What is something your students would not expect to know about you?
They wouldn't expect that I play pickleball and they probably think I'm just some old stodgy professor. They don't know that I'm a great dancer. I love to dance. I took ballet lessons to improve my football when I was a football player in high school and college. I had an opportunity to - I was actually asked - to be in a ballet troupe. I loved it. I loved the power and expression of someone like Mikhail Baryshnikov - it would take a lot of discipline to be like that.
Do you have any advice for students?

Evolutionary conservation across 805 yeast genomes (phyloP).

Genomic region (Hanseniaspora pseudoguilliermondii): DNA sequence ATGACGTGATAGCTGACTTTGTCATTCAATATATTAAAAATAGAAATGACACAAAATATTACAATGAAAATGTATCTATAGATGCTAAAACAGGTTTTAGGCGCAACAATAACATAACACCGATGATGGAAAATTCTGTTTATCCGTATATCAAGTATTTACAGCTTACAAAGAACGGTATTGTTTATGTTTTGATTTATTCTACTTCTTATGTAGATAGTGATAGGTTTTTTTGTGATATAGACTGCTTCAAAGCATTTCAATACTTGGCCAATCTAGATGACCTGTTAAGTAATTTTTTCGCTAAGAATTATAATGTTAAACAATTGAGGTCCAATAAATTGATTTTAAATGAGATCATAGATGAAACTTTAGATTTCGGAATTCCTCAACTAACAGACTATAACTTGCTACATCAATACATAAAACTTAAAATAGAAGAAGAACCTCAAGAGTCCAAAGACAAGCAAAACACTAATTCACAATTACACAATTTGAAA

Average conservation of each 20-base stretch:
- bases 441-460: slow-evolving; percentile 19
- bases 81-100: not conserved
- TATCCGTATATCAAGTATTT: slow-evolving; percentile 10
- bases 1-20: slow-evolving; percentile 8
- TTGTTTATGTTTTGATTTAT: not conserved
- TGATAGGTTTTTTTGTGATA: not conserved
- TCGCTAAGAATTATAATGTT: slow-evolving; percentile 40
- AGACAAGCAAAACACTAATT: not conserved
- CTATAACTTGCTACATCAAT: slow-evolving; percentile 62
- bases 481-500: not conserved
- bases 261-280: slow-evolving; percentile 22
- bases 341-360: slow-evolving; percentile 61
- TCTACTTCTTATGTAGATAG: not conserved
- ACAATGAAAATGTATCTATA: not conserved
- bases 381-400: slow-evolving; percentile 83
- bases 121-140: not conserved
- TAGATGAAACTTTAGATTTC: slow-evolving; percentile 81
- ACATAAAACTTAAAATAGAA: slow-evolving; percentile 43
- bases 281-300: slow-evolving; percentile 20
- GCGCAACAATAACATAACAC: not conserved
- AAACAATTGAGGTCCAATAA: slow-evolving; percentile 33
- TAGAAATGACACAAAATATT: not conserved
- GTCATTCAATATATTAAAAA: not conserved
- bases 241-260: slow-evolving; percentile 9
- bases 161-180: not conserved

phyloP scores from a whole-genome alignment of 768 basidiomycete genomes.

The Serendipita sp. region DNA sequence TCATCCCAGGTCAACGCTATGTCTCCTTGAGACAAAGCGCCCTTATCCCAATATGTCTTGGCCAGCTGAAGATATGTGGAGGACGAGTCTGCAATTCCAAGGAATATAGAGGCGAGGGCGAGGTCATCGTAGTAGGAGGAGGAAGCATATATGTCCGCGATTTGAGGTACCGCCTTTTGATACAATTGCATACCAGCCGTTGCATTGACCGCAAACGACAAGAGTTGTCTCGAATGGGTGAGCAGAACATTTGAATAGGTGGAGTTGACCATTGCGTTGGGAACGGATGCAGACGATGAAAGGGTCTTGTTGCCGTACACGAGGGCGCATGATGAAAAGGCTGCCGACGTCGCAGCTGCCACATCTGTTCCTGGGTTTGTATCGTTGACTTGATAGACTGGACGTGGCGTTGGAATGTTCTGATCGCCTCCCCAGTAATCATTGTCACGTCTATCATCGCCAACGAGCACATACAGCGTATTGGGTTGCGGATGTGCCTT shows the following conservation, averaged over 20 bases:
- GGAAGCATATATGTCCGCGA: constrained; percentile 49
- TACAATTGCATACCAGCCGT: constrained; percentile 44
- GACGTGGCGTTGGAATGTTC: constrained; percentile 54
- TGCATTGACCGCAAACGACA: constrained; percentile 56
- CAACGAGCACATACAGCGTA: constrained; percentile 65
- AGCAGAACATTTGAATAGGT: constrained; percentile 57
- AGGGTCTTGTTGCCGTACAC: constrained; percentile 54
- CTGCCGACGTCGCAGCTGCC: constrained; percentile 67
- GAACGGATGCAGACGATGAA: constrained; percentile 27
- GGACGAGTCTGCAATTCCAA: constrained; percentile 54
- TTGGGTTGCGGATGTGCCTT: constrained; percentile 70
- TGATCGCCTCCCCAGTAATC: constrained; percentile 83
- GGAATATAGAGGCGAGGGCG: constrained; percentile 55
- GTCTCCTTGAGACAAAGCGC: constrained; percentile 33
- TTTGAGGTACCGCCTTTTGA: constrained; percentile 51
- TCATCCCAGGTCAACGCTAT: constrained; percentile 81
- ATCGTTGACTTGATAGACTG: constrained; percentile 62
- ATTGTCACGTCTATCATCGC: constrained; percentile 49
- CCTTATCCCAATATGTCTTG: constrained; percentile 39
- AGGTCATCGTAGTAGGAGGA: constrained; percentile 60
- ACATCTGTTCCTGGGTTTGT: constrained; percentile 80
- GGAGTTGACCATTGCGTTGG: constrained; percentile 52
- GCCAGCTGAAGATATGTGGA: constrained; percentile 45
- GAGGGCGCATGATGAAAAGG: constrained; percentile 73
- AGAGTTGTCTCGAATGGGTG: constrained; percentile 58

One of the things that I share in my class - it's about following the money. Students have to learn how the things they learn in class impact the bottom line of the business and understand that their job is to have an impact on the bottom line. Now, whether that means saving the organization money or making the organization money, it's about those things. The things that you're learning in class have to translate to impacting the bottom line. If you don't understand the product, then learn the product, or what are the services of the company that you're working for. Be able to know those things before you go into an interview. Be able to talk with people about what you know about their company. … I'm paying you to come in with some type of knowledge. Most students don't understand they're generating their level of expertise as undergrads, and with those experiences they get with the knowledge that they gained with the abilities that they acquire - all of those things are what you're going to hope that someone then will eventually pay you for - or you'll be able to provide a service or generate some product that people will buy. But, at any rate, you need to know what those are. And then you need to know how those things match up with their needs. Because the consumers have their needs and they may or may not express those to you clearly. So understand those things, what the needs are, and then how to satisfy them. And the more that you can satisfy them and the more money you can have them put into your business, then the more bonuses you get, the higher salaries - you get all of those things. Those are the things that you are actually sitting in class for. The other piece of advice for students is they need to engage in class. If you're not engaging in the class, then you're missing out on the greatest opportunity because your professors have these areas of expertise, and they're willing to share them with you. But if you don't ask questions, then you're losing out. You're paying tuition for that person to be able to assist you. If you don't come prepared, then you're losing one of the major resources that you have. I tell my students, I am absolutely willing to be the best resource that I can be. But that means you have to come ready to ask me questions because I can't read your mind.